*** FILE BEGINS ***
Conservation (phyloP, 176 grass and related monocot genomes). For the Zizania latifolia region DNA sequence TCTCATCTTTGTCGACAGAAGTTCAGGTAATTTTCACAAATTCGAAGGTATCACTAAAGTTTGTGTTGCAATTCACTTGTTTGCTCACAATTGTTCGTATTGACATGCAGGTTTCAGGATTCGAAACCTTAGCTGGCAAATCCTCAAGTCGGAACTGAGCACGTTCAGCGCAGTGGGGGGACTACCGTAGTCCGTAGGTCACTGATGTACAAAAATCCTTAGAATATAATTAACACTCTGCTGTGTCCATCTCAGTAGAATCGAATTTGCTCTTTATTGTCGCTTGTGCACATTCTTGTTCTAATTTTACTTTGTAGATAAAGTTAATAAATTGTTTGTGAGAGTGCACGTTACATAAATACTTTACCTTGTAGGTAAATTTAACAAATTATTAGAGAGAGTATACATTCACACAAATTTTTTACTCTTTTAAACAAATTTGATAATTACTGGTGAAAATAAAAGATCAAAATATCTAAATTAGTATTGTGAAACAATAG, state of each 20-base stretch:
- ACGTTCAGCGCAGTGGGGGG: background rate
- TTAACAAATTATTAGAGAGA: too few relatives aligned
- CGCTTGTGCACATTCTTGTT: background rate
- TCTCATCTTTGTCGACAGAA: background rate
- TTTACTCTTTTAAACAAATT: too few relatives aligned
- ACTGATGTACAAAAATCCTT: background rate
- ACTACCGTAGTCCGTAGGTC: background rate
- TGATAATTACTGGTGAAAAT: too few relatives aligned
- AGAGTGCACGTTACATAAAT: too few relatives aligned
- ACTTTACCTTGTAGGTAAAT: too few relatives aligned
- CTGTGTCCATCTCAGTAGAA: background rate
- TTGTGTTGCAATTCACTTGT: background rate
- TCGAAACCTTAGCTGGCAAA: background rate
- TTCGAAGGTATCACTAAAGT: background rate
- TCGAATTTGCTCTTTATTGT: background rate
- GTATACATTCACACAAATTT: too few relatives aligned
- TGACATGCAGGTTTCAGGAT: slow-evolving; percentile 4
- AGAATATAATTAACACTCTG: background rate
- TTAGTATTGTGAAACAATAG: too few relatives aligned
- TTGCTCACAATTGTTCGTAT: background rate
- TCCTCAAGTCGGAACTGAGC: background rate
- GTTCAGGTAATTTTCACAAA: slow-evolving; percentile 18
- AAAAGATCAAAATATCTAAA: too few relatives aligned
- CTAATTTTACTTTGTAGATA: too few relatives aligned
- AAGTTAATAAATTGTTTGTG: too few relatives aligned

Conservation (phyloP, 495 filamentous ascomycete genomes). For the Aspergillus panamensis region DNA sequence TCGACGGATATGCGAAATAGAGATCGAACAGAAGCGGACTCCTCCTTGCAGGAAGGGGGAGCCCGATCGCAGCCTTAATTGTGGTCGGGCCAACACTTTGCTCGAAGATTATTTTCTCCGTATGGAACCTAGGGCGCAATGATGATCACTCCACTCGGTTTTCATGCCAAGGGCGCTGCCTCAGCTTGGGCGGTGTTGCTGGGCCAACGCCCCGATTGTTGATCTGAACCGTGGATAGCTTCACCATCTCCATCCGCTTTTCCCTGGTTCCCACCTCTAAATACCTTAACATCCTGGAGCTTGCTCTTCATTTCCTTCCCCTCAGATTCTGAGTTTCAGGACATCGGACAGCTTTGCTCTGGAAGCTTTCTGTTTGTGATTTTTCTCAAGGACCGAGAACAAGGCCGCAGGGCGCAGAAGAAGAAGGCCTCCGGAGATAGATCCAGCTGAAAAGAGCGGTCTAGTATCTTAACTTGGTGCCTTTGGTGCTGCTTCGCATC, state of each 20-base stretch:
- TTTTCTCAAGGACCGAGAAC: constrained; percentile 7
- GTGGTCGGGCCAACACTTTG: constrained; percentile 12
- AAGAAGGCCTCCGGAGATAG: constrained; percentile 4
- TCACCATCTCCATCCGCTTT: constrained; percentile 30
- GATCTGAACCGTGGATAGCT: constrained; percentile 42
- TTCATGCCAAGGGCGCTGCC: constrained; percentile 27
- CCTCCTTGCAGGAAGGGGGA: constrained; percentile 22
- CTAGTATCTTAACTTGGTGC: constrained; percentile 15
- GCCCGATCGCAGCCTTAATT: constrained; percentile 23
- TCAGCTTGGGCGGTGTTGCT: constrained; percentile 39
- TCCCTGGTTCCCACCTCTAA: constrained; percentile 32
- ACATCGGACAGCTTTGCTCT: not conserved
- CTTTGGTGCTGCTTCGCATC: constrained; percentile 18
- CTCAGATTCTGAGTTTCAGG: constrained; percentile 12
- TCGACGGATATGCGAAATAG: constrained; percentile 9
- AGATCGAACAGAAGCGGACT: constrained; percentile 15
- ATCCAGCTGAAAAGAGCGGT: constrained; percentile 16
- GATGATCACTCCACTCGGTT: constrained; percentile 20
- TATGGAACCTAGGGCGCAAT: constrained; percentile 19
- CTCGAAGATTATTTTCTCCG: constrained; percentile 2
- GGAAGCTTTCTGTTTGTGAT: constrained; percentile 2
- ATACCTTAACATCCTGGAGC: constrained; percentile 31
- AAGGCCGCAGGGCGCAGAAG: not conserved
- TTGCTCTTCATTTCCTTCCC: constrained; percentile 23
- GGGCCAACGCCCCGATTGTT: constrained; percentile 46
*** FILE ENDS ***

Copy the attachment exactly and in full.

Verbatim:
Conservation (phyloP, 176 grass and related monocot genomes). For the Zizania latifolia region DNA sequence TCTCATCTTTGTCGACAGAAGTTCAGGTAATTTTCACAAATTCGAAGGTATCACTAAAGTTTGTGTTGCAATTCACTTGTTTGCTCACAATTGTTCGTATTGACATGCAGGTTTCAGGATTCGAAACCTTAGCTGGCAAATCCTCAAGTCGGAACTGAGCACGTTCAGCGCAGTGGGGGGACTACCGTAGTCCGTAGGTCACTGATGTACAAAAATCCTTAGAATATAATTAACACTCTGCTGTGTCCATCTCAGTAGAATCGAATTTGCTCTTTATTGTCGCTTGTGCACATTCTTGTTCTAATTTTACTTTGTAGATAAAGTTAATAAATTGTTTGTGAGAGTGCACGTTACATAAATACTTTACCTTGTAGGTAAATTTAACAAATTATTAGAGAGAGTATACATTCACACAAATTTTTTACTCTTTTAAACAAATTTGATAATTACTGGTGAAAATAAAAGATCAAAATATCTAAATTAGTATTGTGAAACAATAG, state of each 20-base stretch:
- ACGTTCAGCGCAGTGGGGGG: background rate
- TTAACAAATTATTAGAGAGA: too few relatives aligned
- CGCTTGTGCACATTCTTGTT: background rate
- TCTCATCTTTGTCGACAGAA: background rate
- TTTACTCTTTTAAACAAATT: too few relatives aligned
- ACTGATGTACAAAAATCCTT: background rate
- ACTACCGTAGTCCGTAGGTC: background rate
- TGATAATTACTGGTGAAAAT: too few relatives aligned
- AGAGTGCACGTTACATAAAT: too few relatives aligned
- ACTTTACCTTGTAGGTAAAT: too few relatives aligned
- CTGTGTCCATCTCAGTAGAA: background rate
- TTGTGTTGCAATTCACTTGT: background rate
- TCGAAACCTTAGCTGGCAAA: background rate
- TTCGAAGGTATCACTAAAGT: background rate
- TCGAATTTGCTCTTTATTGT: background rate
- GTATACATTCACACAAATTT: too few relatives aligned
- TGACATGCAGGTTTCAGGAT: slow-evolving; percentile 4
- AGAATATAATTAACACTCTG: background rate
- TTAGTATTGTGAAACAATAG: too few relatives aligned
- TTGCTCACAATTGTTCGTAT: background rate
- TCCTCAAGTCGGAACTGAGC: background rate
- GTTCAGGTAATTTTCACAAA: slow-evolving; percentile 18
- AAAAGATCAAAATATCTAAA: too few relatives aligned
- CTAATTTTACTTTGTAGATA: too few relatives aligned
- AAGTTAATAAATTGTTTGTG: too few relatives aligned

Conservation (phyloP, 495 filamentous ascomycete genomes). For the Aspergillus panamensis region DNA sequence TCGACGGATATGCGAAATAGAGATCGAACAGAAGCGGACTCCTCCTTGCAGGAAGGGGGAGCCCGATCGCAGCCTTAATTGTGGTCGGGCCAACACTTTGCTCGAAGATTATTTTCTCCGTATGGAACCTAGGGCGCAATGATGATCACTCCACTCGGTTTTCATGCCAAGGGCGCTGCCTCAGCTTGGGCGGTGTTGCTGGGCCAACGCCCCGATTGTTGATCTGAACCGTGGATAGCTTCACCATCTCCATCCGCTTTTCCCTGGTTCCCACCTCTAAATACCTTAACATCCTGGAGCTTGCTCTTCATTTCCTTCCCCTCAGATTCTGAGTTTCAGGACATCGGACAGCTTTGCTCTGGAAGCTTTCTGTTTGTGATTTTTCTCAAGGACCGAGAACAAGGCCGCAGGGCGCAGAAGAAGAAGGCCTCCGGAGATAGATCCAGCTGAAAAGAGCGGTCTAGTATCTTAACTTGGTGCCTTTGGTGCTGCTTCGCATC, state of each 20-base stretch:
- TTTTCTCAAGGACCGAGAAC: constrained; percentile 7
- GTGGTCGGGCCAACACTTTG: constrained; percentile 12
- AAGAAGGCCTCCGGAGATAG: constrained; percentile 4
- TCACCATCTCCATCCGCTTT: constrained; percentile 30
- GATCTGAACCGTGGATAGCT: constrained; percentile 42
- TTCATGCCAAGGGCGCTGCC: constrained; percentile 27
- CCTCCTTGCAGGAAGGGGGA: constrained; percentile 22
- CTAGTATCTTAACTTGGTGC: constrained; percentile 15
- GCCCGATCGCAGCCTTAATT: constrained; percentile 23
- TCAGCTTGGGCGGTGTTGCT: constrained; percentile 39
- TCCCTGGTTCCCACCTCTAA: constrained; percentile 32
- ACATCGGACAGCTTTGCTCT: not conserved
- CTTTGGTGCTGCTTCGCATC: constrained; percentile 18
- CTCAGATTCTGAGTTTCAGG: constrained; percentile 12
- TCGACGGATATGCGAAATAG: constrained; percentile 9
- AGATCGAACAGAAGCGGACT: constrained; percentile 15
- ATCCAGCTGAAAAGAGCGGT: constrained; percentile 16
- GATGATCACTCCACTCGGTT: constrained; percentile 20
- TATGGAACCTAGGGCGCAAT: constrained; percentile 19
- CTCGAAGATTATTTTCTCCG: constrained; percentile 2
- GGAAGCTTTCTGTTTGTGAT: constrained; percentile 2
- ATACCTTAACATCCTGGAGC: constrained; percentile 31
- AAGGCCGCAGGGCGCAGAAG: not conserved
- TTGCTCTTCATTTCCTTCCC: constrained; percentile 23
- GGGCCAACGCCCCGATTGTT: constrained; percentile 46